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Autistic children are more likely to have rare variations in genes linked to circadian rhythms and insomnia than are their unaffected siblings, according to a new study.
The findings support a genetic link between sleep, circadian rhythms and autism, says Thomas Jongens, associate professor of genetics at the University of Pennsylvania in Philadelphia, who was not involved in the study.
Most children with autism have trouble sleeping, which may exacerbate other challenges associated with the condition. Sleep problems hint at disruptions in the circadian clock, a cellular timer that keeps cells in sync with the day-night cycle.
Previous studies have highlighted a genetic basis for sleep disruption in autism: Mice missing BMAL1, a core circadian clock gene, have atypical social behaviors and motor difficulties, for example. And people with autism — even those who sleep well — are twice as likely as non-autistic people to carry alterations in genes that control the circadian clock.
But the new study took a “unique perspective” by focusing on copy number variants (CNVs) — deletions or duplications of large chunks of DNA — says Olivia Veatch, assistant professor of psychiatry and behavioral sciences at the University of Kansas in Kansas City, who was not involved in the work. That’s something that has not been done before, she adds.
The new work analyzed genetic data from 5,860 autistic children and 2,092 of their unaffected siblings from two genetic repositories, the Simons Simplex Collection (SSC) and MSSNG. (The SSC is funded by the Simons Foundation, Spectrum’s parent organization.) The study also included genetic information from 7,509 teenagers and adults from the general population.
Compared with their unaffected siblings and unrelated controls, the children with autism harbored more CNVs in 312 genes that govern the circadian cycle and in 1,053 genes associated with insomnia.
Yet only 39 percent of the autistic participants had one or more traits of insomnia, just below the 40 to 80 percent found in previous studies. Parent reports revealed no link between the CNVs and time spent sleeping. The findings were published 3 October in Translational Psychiatry.
“I was baffled they didn’t see an increase in sleep problems in the autism population, even if they had a CNV in a circadian or insomnia gene,” Jongens says.
One explanation is that the databases lack the detailed information required to identify sleep changes. The data were drawn from questionnaires that probed a single aspect of sleep — overall duration — and overlooked factors such as the amount of rapid-eye-movement (REM) sleep someone gets, or how many night awakenings she experiences.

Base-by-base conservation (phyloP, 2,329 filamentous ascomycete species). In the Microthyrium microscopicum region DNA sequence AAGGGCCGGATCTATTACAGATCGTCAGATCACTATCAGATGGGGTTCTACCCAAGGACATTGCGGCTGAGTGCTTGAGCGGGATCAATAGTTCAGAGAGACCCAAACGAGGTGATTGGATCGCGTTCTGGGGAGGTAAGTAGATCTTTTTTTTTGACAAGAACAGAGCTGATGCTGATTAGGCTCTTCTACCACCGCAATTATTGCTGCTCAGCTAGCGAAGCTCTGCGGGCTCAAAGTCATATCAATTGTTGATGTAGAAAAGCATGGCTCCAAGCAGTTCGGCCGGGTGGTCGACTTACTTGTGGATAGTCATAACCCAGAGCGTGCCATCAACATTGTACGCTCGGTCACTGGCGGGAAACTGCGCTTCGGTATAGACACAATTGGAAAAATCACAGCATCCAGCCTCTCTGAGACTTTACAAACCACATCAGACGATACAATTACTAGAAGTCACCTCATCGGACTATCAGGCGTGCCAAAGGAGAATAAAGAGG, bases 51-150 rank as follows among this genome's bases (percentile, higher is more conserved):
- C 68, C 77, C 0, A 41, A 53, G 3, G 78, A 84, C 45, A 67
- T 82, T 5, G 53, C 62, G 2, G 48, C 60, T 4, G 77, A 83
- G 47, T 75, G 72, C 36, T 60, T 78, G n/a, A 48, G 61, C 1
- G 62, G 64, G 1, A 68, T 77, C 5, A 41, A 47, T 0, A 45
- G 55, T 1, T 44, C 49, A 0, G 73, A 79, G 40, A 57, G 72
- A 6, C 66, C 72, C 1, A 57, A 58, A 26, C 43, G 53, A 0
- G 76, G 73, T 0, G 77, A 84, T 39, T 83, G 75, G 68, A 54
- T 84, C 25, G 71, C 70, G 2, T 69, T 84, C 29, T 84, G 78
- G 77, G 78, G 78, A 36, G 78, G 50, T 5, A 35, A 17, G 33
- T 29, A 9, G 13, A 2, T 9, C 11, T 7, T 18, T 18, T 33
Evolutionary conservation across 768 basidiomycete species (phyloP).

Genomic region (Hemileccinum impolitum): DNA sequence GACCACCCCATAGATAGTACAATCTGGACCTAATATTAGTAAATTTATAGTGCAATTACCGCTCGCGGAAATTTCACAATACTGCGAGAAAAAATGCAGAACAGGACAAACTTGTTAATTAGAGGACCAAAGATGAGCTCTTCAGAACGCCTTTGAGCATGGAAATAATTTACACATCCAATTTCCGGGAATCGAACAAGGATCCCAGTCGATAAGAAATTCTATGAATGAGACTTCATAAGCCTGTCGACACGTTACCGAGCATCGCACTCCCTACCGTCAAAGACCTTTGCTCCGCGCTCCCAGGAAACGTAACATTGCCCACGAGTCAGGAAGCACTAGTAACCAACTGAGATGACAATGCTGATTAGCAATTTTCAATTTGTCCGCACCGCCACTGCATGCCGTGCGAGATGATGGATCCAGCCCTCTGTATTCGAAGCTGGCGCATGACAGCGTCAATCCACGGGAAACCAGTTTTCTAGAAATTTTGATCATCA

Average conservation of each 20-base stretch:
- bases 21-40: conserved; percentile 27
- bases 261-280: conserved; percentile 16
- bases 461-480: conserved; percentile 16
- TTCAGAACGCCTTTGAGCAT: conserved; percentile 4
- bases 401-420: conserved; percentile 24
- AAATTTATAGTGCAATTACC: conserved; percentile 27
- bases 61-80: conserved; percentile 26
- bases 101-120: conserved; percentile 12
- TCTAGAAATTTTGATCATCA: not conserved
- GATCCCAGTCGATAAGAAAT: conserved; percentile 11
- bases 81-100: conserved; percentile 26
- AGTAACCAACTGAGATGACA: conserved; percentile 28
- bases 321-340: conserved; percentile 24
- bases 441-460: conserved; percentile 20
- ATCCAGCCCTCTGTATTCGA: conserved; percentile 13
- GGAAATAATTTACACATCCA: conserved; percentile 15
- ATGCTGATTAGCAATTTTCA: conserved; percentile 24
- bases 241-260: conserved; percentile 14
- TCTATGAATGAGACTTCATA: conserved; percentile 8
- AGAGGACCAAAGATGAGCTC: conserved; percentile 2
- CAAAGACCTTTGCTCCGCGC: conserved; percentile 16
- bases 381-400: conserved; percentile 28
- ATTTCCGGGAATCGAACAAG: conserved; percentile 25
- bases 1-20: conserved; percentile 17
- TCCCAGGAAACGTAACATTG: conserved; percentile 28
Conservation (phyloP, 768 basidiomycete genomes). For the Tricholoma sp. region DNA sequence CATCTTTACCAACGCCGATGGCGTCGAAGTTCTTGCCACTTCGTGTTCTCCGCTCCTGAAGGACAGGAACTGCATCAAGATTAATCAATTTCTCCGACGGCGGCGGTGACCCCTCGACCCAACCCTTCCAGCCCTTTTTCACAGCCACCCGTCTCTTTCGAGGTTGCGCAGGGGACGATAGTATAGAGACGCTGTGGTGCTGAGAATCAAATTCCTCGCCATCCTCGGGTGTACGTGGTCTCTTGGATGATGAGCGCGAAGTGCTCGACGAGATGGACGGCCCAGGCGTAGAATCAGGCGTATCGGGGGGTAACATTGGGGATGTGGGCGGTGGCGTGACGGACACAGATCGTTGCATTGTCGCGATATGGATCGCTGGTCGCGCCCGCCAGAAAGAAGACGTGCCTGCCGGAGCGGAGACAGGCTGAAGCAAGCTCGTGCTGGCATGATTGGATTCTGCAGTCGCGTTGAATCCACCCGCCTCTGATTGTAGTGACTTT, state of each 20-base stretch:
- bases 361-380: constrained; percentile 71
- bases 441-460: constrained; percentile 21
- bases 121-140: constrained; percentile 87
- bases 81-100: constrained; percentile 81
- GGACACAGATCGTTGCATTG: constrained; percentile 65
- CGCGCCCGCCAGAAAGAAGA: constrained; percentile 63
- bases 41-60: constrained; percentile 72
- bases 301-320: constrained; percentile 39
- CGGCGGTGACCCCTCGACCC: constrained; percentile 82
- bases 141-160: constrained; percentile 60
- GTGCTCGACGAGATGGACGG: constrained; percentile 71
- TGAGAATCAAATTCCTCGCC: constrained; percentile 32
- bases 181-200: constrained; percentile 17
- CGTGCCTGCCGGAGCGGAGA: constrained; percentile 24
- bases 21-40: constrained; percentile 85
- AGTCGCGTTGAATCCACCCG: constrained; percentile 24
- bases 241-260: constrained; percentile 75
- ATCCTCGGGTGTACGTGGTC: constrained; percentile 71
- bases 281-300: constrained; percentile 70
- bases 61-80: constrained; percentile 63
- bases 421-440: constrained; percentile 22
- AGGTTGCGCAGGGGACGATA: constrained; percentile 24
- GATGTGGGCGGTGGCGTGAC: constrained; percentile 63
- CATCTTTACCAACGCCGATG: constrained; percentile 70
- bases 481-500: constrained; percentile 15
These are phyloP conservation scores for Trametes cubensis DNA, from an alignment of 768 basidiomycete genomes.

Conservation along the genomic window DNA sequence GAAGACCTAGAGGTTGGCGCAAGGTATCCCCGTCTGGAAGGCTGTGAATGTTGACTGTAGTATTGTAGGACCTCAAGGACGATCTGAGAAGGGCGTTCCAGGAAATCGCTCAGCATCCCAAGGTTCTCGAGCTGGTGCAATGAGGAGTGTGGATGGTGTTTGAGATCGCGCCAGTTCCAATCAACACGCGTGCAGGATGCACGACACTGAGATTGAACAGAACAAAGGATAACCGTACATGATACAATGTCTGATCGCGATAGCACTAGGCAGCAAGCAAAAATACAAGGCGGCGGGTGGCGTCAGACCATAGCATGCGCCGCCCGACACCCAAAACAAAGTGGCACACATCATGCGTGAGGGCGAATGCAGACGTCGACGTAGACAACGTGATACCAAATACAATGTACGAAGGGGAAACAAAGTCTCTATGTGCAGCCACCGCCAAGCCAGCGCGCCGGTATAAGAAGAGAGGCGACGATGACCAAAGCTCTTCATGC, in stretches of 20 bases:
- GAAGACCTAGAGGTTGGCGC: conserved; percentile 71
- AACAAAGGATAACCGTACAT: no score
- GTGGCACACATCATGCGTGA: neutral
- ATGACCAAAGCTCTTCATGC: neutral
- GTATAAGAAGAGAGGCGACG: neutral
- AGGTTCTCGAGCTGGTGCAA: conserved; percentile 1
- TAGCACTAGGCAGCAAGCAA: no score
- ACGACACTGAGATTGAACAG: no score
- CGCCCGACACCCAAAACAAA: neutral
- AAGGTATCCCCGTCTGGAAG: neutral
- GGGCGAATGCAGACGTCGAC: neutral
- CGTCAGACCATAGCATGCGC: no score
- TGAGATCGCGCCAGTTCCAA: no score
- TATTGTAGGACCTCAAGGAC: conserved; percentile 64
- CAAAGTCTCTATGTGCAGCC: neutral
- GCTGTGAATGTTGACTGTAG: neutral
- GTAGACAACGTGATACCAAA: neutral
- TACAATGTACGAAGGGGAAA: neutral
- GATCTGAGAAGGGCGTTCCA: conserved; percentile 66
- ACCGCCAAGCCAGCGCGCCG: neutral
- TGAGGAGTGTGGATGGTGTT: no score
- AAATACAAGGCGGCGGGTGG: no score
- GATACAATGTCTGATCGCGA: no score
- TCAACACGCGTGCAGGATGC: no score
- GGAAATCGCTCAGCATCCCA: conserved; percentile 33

Sleep problems need to be approached from multiple angles, says Lucia Peixoto, assistant professor of translational medicine and physiology at Washington State University Spokane, who was not involved in the study. “Sleep duration alone is not an indication of insomnia. Even in our studies with mouse models, when we see a reduction in sleep, it is very modest,” she says.
What’s also missing from the databases is any information about the approaches the participants’ families might have used to promote better sleep, such as melatonin supplements or avoiding screen time in the evening. Because the data come from “parents who are involved enough to go to a scientific study, they may be more proactive [than others] at dealing with their kid’s problems,” Jongens says.
Another possibility is that circadian and insomnia genes contribute to autism in ways unlinked to sleep. Circadian rhythms control all sorts of processes, Tesfaye says, including cognition and hormone secretion. “It might be that circadian disruption at the gene level might be phenotypically linked to something that isn’t sleep,” she says.
Indeed, the insomnia risk genes are weakly expressed in the hypothalamus, the part of the brain that controls sleep, and more strongly activated in other regions, the study shows.
Circadian dysfunction may also be connected to autism at a molecular level: A study published in August points to an interaction between circadian functions and mTOR signaling, a pathway implicated in autism and psychiatric conditions.
And insomnia-linked variants are more strongly associated with psychiatric traits than with sleep behavior, Tesfaye says. “It’s an interesting but messy situation in which the genes are pleiotropic: They contribute to multiple different traits.” How they might contribute to each trait is something that she and her colleagues need to investigate in more detail, she adds.
But without objective measures, it’s impossible to draw any solid conclusions, says Christopher Colwell, professor of psychiatry and biobehavioral sciences at the University of California, Los Angeles, who was not involved in the study. It’s a “significant limitation,” he says.
Parent reports are subjective and problematic, Veatch agrees. “A parent says their child goes to bed and wakes up at a certain time, but that doesn’t mean they are capturing how long it took to fall asleep and how fragmented it is.”
Studies using actigraphy — wristwatches that detect movement — have linked objectively poor sleep with genetic variants in people without autism. But replicating this study in the autistic population won’t be easy, Veatch says. “It’s hard enough for somebody who doesn’t have sensory issues to wear a device to measure their sleep for days in a row, [but] I think we’ll get there eventually.”
Cite this article: https://doi.org/10.53053/NCAV8080